Warren discusses candidacy, campaign platform during town hall

Senator Elizabeth Warren speaks during a town hall Friday night. Warren, one of many running for president, discussed her policy ideas and answered questions at Auditorium Theatre.

Marissa Martinez/Daily Senior Staffer

Senator Elizabeth Warren speaks during a town hall Friday night. Warren, one of many running for president, discussed her policy ideas and answered questions at Auditorium Theatre.

Marissa Martinez, Summer Editor

“Dream big, fight hard.”

So chanted Sen. Elizabeth Warren (D-Mass.) and more than 3,500 supporters Friday night during an event in Chicago — just two days after appearing at the first presidential debate in Miami. The event was held at Roosevelt University’s Auditorium Theatre and marked Warren’s 102nd town hall since the beginning of her campaign.

Brandon Johnson, a Cook County board commissioner, introduced Warren to the crowd. Growing up, Johnson said he held many fears about having no health insurance and sometimes worried about when he would have his next meal.

He said Warren’s story is characterized by similar concerns.

“It’s that fear, of course, that allows us to think beyond the circumstances that are in front of us,” Johnson said during his speech. “That was the Elizabeth Warren story of overcoming fear and (believing) it was possible.”

At the town hall, which was free and open to the public, Warren discussed her policy beliefs for the presidency, outlining three main goals: getting rid of government corruption, restructuring the economy and protecting democracy.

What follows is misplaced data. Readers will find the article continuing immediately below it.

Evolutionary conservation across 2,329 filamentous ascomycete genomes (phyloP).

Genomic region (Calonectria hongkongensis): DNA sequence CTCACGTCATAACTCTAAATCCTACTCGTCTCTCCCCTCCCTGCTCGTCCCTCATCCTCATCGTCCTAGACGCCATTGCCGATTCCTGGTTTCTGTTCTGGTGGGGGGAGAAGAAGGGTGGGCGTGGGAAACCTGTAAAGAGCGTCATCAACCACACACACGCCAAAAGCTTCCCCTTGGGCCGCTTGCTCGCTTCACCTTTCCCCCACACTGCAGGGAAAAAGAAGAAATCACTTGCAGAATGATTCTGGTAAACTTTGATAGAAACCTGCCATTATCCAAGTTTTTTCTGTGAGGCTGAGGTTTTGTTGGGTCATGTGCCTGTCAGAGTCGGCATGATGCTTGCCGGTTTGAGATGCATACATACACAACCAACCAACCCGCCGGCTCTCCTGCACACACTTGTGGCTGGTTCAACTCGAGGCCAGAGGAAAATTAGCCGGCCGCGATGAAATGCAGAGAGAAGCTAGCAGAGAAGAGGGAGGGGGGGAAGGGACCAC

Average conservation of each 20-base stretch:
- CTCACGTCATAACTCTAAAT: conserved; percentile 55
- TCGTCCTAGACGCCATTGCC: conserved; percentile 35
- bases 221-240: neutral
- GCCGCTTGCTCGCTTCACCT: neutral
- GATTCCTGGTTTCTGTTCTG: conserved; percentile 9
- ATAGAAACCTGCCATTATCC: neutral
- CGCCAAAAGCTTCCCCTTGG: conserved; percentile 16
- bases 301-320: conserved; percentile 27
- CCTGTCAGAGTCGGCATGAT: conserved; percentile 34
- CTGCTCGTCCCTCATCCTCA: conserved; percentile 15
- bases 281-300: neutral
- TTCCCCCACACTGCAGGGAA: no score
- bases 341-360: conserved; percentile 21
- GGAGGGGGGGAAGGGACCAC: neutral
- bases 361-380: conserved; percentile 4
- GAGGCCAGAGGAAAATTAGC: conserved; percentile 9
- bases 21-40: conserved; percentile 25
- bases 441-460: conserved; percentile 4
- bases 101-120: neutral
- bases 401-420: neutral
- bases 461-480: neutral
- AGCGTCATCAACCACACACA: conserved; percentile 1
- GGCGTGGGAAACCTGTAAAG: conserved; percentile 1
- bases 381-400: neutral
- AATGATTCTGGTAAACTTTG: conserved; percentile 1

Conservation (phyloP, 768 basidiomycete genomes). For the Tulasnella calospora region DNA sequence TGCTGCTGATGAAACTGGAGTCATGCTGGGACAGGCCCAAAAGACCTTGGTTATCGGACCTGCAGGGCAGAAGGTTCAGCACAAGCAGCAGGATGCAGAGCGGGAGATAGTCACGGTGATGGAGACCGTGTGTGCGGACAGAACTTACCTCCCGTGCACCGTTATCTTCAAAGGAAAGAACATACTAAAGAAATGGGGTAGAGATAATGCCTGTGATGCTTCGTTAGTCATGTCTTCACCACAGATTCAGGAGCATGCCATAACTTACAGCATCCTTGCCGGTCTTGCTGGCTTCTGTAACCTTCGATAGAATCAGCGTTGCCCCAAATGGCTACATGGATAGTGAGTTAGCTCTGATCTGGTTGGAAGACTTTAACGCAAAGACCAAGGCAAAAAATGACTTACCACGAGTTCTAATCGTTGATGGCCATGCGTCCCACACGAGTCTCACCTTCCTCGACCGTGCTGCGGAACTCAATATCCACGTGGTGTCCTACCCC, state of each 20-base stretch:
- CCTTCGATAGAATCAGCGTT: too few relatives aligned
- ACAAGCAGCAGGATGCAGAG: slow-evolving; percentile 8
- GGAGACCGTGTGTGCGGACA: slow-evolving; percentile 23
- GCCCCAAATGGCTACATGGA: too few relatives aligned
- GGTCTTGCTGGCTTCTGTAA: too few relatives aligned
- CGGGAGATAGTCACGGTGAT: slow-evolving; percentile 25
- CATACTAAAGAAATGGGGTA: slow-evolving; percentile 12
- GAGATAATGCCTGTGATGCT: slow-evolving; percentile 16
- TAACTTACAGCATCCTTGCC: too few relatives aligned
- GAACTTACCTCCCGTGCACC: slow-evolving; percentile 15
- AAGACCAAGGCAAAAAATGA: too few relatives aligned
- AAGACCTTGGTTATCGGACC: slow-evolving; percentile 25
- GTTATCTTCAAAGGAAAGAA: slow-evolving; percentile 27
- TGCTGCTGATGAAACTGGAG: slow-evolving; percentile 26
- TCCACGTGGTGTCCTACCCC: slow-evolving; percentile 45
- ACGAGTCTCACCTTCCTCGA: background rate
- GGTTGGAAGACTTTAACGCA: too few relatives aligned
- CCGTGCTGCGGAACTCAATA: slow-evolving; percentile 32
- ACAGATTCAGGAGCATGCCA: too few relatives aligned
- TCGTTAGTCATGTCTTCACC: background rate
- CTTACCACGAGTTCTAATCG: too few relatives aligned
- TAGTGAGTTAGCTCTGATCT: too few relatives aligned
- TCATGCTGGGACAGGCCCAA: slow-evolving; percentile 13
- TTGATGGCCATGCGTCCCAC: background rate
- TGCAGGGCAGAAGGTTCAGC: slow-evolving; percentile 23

She began her speech by talking about her immediate family, detailing life after her father’s death. Her mother got a minimum wage job at Sears, which Warren said saved her family.

“No matter how scared you are, no matter how hard it looks — when it comes down to it, you reach down deep, you find what you need to find, you pull it up and you take care of the people you love,” Warren said of her mother.

At first, Warren said she thought that was something unique to her family, but years later, she came to understand it was a wider problem. Millions of people across the country do the same thing, she said.

However, she added that it was also a story about government: When a family of three can’t support itself on minimum wage, Warren said, that is “wrong.” She said she wants a government that “works for our families,” especially when it comes to money.

“Whatever issue brought you here today, I guarantee if there is a decision to be made in Washington, it has been touched by money,” Warren said. “It has been influenced by money. It has been moved and shaped and accepted by people with money.”

Warren stressed the importance of having a federal government that works for the people. She said the current system is for large drug companies, for example, rather than those getting their prescriptions filled — it favors the rich.

She outlined a plan to tax those worth more than $50 million two cents on the dollar after that cap. It’s not to be “punitive,” she said, but to reflect the investments the country has made in the wealthy, no matter how they got their money.

“We’re glad to do it, we’re happy to do it,” Warren said. “All we’re saying is that we invested in this together… Two cents is enough to invest all across this country.”

With the funds raised from a wealth tax, the senator said she would support policies like universal healthcare, tuition-free college and a $50 billion fund for historically black colleges and universities. 

During the town hall, Warren fielded three questions from audience members, who asked about her stances on policies relating to sustainability, immigration and foreign relationships. 

When asked about how she plans to reach first-time, young voters beyond free college, Warren said America’s government is great for those at the top, but not for everyone else. In a democracy, she said, the people can change that. 

“The way we make change in this country, is we shine a spotlight on it,” Warren told The Daily in an interview, “and we get enough people engaged. That’s where someone can be part of it.”

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